• Produced sufficiently frequently to permit analysis


Assumptions information provided by the financial markets

Assumptions – Information provided by the financial markets

  • Where an assumption is produced by a market consistent asset model, that model shall satisfy the following criteria

    • Shall deliver prices for the assets and liabilities that can be directly verified by the market

    • Shall be arbitrage free

  • A market consistent asset model shall be calibrated to

    • Reflect the nature and term of the liabilities particularly those giving rise to significant guarantee cost

    • The current risk free term structure

    • An appropriate volatility measure

  • Deep liquid and transparent market

    • If not, insurer shall be capable to demonstrate that the calibration is appropriate


Assumptions data on insurance and reinsurance risks

Assumptions – Data on insurance and reinsurance risks

  • Assumption shall be derived consistently

  • Across homogeneous risk groups or lines of business

  • With the undertaking’s knowledge of the business and practices for managing the business

  • Credible information which is relevant to the cash flows

  • Undertakings shall consider whether assumptions adequately reflect the underlying uncertainty

  • Appropriate allowance for future trends or changes both in the portfolio and external socio-economic factors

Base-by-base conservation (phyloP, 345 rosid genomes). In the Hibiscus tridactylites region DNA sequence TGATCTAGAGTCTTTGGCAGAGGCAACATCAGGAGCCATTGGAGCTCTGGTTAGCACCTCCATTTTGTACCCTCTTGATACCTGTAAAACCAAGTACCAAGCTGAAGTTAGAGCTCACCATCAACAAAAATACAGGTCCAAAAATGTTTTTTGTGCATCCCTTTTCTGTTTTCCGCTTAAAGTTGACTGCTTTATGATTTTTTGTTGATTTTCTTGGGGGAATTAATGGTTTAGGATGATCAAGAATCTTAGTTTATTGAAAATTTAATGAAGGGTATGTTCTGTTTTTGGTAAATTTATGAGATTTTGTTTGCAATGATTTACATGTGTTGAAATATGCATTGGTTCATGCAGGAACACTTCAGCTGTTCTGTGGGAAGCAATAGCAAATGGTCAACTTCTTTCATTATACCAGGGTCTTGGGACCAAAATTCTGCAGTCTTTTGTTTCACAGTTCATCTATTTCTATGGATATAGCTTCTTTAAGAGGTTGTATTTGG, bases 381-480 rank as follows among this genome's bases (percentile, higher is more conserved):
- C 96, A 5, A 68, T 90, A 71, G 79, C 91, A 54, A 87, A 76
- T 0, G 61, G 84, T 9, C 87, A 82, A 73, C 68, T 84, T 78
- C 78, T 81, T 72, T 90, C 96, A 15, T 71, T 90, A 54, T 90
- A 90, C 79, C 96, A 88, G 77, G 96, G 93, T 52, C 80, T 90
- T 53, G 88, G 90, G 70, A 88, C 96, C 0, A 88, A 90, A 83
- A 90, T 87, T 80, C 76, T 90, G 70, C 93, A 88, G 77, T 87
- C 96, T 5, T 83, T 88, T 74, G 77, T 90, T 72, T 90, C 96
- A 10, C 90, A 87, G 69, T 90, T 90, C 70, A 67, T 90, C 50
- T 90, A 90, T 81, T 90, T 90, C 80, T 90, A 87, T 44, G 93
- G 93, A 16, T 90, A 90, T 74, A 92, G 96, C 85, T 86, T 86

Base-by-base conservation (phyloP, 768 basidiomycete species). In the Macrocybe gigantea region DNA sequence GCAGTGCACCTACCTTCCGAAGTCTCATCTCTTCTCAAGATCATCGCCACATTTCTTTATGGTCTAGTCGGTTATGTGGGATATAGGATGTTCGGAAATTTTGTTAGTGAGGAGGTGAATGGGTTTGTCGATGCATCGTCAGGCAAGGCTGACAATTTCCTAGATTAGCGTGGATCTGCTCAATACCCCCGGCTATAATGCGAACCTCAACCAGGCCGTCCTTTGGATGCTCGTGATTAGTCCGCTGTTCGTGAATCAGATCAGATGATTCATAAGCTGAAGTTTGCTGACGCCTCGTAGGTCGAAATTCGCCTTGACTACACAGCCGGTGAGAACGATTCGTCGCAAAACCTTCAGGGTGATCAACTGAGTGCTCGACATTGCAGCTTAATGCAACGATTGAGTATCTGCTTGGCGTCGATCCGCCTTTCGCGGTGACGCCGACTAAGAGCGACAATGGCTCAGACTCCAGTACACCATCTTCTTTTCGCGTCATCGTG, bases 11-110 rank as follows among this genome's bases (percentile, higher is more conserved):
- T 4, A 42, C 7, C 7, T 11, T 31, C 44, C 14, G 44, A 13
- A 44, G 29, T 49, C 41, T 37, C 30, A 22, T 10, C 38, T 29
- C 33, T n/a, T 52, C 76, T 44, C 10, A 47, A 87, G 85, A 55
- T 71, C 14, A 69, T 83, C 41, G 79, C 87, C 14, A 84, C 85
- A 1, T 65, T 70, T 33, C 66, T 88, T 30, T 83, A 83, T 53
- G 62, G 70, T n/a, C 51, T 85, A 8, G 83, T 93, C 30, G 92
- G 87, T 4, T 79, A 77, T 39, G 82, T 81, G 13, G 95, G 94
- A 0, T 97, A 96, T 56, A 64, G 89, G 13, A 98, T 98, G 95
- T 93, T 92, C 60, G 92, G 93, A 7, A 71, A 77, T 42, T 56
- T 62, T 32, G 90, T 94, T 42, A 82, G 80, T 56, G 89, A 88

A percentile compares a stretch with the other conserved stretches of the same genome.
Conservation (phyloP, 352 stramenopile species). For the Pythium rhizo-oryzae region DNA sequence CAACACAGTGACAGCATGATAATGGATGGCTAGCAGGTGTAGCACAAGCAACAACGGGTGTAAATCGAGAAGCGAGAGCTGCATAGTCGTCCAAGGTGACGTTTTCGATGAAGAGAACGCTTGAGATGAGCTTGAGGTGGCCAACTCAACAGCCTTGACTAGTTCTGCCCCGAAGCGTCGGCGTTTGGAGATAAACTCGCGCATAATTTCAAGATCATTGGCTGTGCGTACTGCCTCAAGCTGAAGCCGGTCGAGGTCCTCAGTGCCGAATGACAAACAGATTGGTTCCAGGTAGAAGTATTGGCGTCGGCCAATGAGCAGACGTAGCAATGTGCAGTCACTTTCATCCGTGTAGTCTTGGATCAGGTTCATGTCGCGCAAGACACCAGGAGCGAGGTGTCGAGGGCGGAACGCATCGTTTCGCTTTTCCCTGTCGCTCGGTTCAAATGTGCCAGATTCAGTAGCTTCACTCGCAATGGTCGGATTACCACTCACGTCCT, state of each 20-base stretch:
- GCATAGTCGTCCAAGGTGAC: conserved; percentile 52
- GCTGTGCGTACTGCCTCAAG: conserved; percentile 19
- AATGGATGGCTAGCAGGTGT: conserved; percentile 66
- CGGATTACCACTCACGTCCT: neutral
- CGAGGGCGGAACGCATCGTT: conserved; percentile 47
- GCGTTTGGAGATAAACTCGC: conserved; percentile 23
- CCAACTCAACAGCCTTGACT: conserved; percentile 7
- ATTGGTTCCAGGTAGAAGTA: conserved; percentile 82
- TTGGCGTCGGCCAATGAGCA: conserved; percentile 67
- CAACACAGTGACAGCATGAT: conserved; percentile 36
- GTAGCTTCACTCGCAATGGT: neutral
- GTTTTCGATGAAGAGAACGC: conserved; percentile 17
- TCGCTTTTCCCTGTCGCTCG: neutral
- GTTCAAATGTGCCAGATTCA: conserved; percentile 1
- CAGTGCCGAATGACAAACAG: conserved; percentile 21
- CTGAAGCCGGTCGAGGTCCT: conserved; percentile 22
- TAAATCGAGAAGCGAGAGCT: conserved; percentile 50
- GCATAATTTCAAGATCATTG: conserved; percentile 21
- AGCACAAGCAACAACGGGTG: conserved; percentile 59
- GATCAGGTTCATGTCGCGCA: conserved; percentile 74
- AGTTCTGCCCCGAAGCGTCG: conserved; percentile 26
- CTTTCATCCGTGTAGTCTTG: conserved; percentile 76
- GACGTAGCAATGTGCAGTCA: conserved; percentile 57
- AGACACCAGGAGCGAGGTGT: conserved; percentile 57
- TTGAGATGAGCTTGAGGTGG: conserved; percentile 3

Assumptions use of expert judgment 1

Assumptions – Use of expert judgment (1)

  • Scope

    • Data, assumptions and in respect of the applied method

  • General conditions

    • Compatibility with CEIOPS advices, in particular it shall not replace appropriate collection processing and analysis of data according to advice on data quality standards

    • Shall not be applied in isolation

    • Should be prudent if applied in isolationor to an assumption with significant impact

    • Expert with relevant knowledge, understanding and comprehension of the subject


Assumptions use of expert judgment 2

Assumptions – Use of expert judgment (2)

  • Documentation in a manner which makes possible the accountability and verification of the expert judgment

    • Inputs

    • Objectives and decisional criteria

    • Any material limitations and thesteps to be taken to eliminate them

    • The envisaged validationand back testing

  • Back testing

    • Against additional experienceor emergent information

    • Compared to external information

    • Sensitivity analysis


Validation methods

Validation methods

  • Validate the amounts of technical provisions

  • Ensure applicability and relevance of the methods and assumptions applied and appropriateness of the level of technical provisions

  • Ensure that the actuarial methods and statistical techniques are appropriate to the nature, scale and the complexity of the risks

  • Compare the best estimate against experience, understand and explain sources of differences

  • At least once per year but significant changes may necessitate ad-hoc checks more often

  • Appropriate documentations


Insurance

Imrich Lozsi

Senior Manager, Actuarial Services KPMG in the Central and Eastern Europe

c/o KPMG Česká republika, s.r.o.

+420 222 123 627

[email protected]

www.kpmg.cz